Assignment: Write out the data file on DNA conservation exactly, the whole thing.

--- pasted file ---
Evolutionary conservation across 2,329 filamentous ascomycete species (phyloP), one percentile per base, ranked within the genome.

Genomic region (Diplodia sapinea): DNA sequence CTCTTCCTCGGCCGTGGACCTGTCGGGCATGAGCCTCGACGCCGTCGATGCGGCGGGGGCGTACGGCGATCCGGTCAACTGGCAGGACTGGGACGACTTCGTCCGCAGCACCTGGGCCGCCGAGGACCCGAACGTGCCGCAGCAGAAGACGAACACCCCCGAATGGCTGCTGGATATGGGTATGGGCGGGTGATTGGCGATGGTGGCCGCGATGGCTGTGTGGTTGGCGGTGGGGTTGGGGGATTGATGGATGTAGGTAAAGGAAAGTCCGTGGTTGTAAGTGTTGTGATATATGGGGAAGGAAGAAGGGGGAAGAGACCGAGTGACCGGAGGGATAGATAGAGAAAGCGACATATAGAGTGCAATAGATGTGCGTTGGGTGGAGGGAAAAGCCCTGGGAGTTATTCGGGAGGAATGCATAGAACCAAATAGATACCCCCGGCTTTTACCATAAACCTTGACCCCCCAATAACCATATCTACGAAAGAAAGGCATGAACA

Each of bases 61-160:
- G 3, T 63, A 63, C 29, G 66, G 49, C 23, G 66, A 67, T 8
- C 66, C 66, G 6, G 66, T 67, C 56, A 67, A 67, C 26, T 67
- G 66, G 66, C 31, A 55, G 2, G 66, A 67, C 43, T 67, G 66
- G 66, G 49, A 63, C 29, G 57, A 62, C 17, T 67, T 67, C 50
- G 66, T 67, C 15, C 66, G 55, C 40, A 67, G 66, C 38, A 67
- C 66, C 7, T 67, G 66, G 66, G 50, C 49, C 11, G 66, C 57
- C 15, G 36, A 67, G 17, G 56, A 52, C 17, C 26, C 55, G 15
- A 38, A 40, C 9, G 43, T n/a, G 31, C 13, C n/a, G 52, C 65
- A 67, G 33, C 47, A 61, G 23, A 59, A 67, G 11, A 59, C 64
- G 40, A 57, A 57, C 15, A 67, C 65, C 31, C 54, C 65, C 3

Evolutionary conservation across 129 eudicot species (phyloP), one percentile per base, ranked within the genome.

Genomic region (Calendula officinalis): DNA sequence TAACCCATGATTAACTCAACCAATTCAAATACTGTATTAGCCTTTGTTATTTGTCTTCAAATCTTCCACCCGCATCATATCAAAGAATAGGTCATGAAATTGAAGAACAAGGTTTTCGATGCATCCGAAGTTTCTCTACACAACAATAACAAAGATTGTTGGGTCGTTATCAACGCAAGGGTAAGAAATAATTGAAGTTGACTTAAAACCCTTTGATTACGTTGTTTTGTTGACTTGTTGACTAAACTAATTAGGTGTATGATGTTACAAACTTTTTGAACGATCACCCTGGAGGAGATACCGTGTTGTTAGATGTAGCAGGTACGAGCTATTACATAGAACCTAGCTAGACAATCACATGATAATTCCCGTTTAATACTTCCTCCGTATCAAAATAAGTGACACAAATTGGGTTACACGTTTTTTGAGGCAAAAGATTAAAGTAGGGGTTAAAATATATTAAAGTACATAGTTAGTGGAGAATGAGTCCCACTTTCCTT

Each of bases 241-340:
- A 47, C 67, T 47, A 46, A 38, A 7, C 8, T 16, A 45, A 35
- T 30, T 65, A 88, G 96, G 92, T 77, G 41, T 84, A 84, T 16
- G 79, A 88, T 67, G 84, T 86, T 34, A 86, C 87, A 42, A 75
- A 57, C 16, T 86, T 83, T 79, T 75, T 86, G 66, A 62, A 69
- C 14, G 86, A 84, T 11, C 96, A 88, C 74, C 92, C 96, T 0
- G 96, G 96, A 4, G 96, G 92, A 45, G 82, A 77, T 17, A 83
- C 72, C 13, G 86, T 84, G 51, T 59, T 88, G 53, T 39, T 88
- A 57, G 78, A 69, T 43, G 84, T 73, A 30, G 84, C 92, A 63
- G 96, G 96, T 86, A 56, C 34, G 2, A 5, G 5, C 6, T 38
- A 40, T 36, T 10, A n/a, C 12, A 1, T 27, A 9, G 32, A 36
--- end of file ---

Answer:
Evolutionary conservation across 2,329 filamentous ascomycete species (phyloP), one percentile per base, ranked within the genome.

Genomic region (Diplodia sapinea): DNA sequence CTCTTCCTCGGCCGTGGACCTGTCGGGCATGAGCCTCGACGCCGTCGATGCGGCGGGGGCGTACGGCGATCCGGTCAACTGGCAGGACTGGGACGACTTCGTCCGCAGCACCTGGGCCGCCGAGGACCCGAACGTGCCGCAGCAGAAGACGAACACCCCCGAATGGCTGCTGGATATGGGTATGGGCGGGTGATTGGCGATGGTGGCCGCGATGGCTGTGTGGTTGGCGGTGGGGTTGGGGGATTGATGGATGTAGGTAAAGGAAAGTCCGTGGTTGTAAGTGTTGTGATATATGGGGAAGGAAGAAGGGGGAAGAGACCGAGTGACCGGAGGGATAGATAGAGAAAGCGACATATAGAGTGCAATAGATGTGCGTTGGGTGGAGGGAAAAGCCCTGGGAGTTATTCGGGAGGAATGCATAGAACCAAATAGATACCCCCGGCTTTTACCATAAACCTTGACCCCCCAATAACCATATCTACGAAAGAAAGGCATGAACA

Each of bases 61-160:
- G 3, T 63, A 63, C 29, G 66, G 49, C 23, G 66, A 67, T 8
- C 66, C 66, G 6, G 66, T 67, C 56, A 67, A 67, C 26, T 67
- G 66, G 66, C 31, A 55, G 2, G 66, A 67, C 43, T 67, G 66
- G 66, G 49, A 63, C 29, G 57, A 62, C 17, T 67, T 67, C 50
- G 66, T 67, C 15, C 66, G 55, C 40, A 67, G 66, C 38, A 67
- C 66, C 7, T 67, G 66, G 66, G 50, C 49, C 11, G 66, C 57
- C 15, G 36, A 67, G 17, G 56, A 52, C 17, C 26, C 55, G 15
- A 38, A 40, C 9, G 43, T n/a, G 31, C 13, C n/a, G 52, C 65
- A 67, G 33, C 47, A 61, G 23, A 59, A 67, G 11, A 59, C 64
- G 40, A 57, A 57, C 15, A 67, C 65, C 31, C 54, C 65, C 3

Evolutionary conservation across 129 eudicot species (phyloP), one percentile per base, ranked within the genome.

Genomic region (Calendula officinalis): DNA sequence TAACCCATGATTAACTCAACCAATTCAAATACTGTATTAGCCTTTGTTATTTGTCTTCAAATCTTCCACCCGCATCATATCAAAGAATAGGTCATGAAATTGAAGAACAAGGTTTTCGATGCATCCGAAGTTTCTCTACACAACAATAACAAAGATTGTTGGGTCGTTATCAACGCAAGGGTAAGAAATAATTGAAGTTGACTTAAAACCCTTTGATTACGTTGTTTTGTTGACTTGTTGACTAAACTAATTAGGTGTATGATGTTACAAACTTTTTGAACGATCACCCTGGAGGAGATACCGTGTTGTTAGATGTAGCAGGTACGAGCTATTACATAGAACCTAGCTAGACAATCACATGATAATTCCCGTTTAATACTTCCTCCGTATCAAAATAAGTGACACAAATTGGGTTACACGTTTTTTGAGGCAAAAGATTAAAGTAGGGGTTAAAATATATTAAAGTACATAGTTAGTGGAGAATGAGTCCCACTTTCCTT

Each of bases 241-340:
- A 47, C 67, T 47, A 46, A 38, A 7, C 8, T 16, A 45, A 35
- T 30, T 65, A 88, G 96, G 92, T 77, G 41, T 84, A 84, T 16
- G 79, A 88, T 67, G 84, T 86, T 34, A 86, C 87, A 42, A 75
- A 57, C 16, T 86, T 83, T 79, T 75, T 86, G 66, A 62, A 69
- C 14, G 86, A 84, T 11, C 96, A 88, C 74, C 92, C 96, T 0
- G 96, G 96, A 4, G 96, G 92, A 45, G 82, A 77, T 17, A 83
- C 72, C 13, G 86, T 84, G 51, T 59, T 88, G 53, T 39, T 88
- A 57, G 78, A 69, T 43, G 84, T 73, A 30, G 84, C 92, A 63
- G 96, G 96, T 86, A 56, C 34, G 2, A 5, G 5, C 6, T 38
- A 40, T 36, T 10, A n/a, C 12, A 1, T 27, A 9, G 32, A 36